143.4 A "silence" field of struggle: A visual interpretation of the current memorial landscape of military cemeteries in Israel

Wednesday, August 1, 2012: 1:06 PM
Faculty of Economics, TBA
Oral Presentation
Dr. Yael GUILAT , Art Department , Oranim Academic College, Kiryat Tivon, Israel
Dr. Shoshi WAKSMAN , Multimodal literacy, Lewinsky Academic College , Tel Aviv, Israel
In the past decade, Israel’s military cemeteries have been changing dramatically. These changes include a variety of textual, visual and spatial elements that had not been characteristic of the  landscape of military  cemeteries(MC's) until then. Even though the rules that articulate the semiotic system in these cemeteries were almost hermetic and uniform, we are witness to some growing "fractures". 

The current visibility of MC's  in terms of Social Space reveals a multimodal iconography in a contested public space. This iconography is composed by diverse imagery of languages, styles, and genres; however, instead of constituting an arbitrary collection of artifacts, this diversity reveals a new pattern  of loss and mourning.We are witness of the existence of a dual structure: the authorized arrangement becomes an infrastructure that is steadily being obscured by an unofficial mantle of forms, languages, and meanings.As well a controlled collective space metamorphoses into a space shared by the public as a multicultural community of individuals.Everyday life practices are being reified via visible artifacts and representations: plants, decorative objects, toys, offerings , photos, and images. The focus shifted  from “hard” memory to “soft” memory: from official stone memorials  and commemorative objects to unofficial spaces and objects of mourning and loss.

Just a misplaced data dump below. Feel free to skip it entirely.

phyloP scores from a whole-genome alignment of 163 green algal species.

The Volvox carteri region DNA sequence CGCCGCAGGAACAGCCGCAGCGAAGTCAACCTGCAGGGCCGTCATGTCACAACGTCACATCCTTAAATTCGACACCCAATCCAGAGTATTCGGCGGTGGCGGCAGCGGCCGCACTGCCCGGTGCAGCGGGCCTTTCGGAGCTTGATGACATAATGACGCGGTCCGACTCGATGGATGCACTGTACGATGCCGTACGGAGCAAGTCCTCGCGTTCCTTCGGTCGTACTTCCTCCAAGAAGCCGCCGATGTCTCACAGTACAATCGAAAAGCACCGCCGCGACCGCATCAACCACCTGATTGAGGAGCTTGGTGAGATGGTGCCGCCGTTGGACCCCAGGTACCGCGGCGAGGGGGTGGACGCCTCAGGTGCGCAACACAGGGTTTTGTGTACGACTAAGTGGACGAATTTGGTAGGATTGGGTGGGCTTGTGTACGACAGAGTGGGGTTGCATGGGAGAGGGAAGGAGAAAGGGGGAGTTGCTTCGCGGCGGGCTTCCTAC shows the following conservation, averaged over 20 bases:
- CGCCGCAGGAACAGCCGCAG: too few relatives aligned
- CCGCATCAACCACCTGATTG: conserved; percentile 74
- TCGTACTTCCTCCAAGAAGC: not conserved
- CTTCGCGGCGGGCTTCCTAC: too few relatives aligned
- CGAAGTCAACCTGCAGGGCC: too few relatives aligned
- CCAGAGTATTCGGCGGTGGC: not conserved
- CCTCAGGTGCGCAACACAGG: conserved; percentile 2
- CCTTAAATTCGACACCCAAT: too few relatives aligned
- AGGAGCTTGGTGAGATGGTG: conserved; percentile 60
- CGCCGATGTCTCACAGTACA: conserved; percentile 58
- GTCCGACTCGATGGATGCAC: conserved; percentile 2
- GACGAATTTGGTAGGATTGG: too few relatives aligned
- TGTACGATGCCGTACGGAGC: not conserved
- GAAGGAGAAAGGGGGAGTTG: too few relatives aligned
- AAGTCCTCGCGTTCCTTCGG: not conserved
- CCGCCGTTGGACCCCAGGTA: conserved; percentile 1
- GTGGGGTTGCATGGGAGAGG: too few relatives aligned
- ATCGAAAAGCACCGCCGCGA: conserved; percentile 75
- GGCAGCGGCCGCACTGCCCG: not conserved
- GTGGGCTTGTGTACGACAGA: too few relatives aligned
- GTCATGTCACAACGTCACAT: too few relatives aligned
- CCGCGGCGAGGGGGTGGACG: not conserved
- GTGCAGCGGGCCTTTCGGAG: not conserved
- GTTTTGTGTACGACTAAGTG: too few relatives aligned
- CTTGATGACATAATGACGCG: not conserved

The  visual and spatial reorganization and modification of the  landscape of the MC's represent an attempt to change the flow of power relations from top-down processes to bottom-up processes. The various participants in the bereavement community are symbolically claiming the space. They reflect profound conflicts within the Israeli society and Zionist ideology that are embodied in the resistance and response to the official linguistic restrictions and  policy in MC's. It seems that the landscape in the military cemeteries becomes a "silence" field of struggle between the national and the private claims towards memorizing and remembering.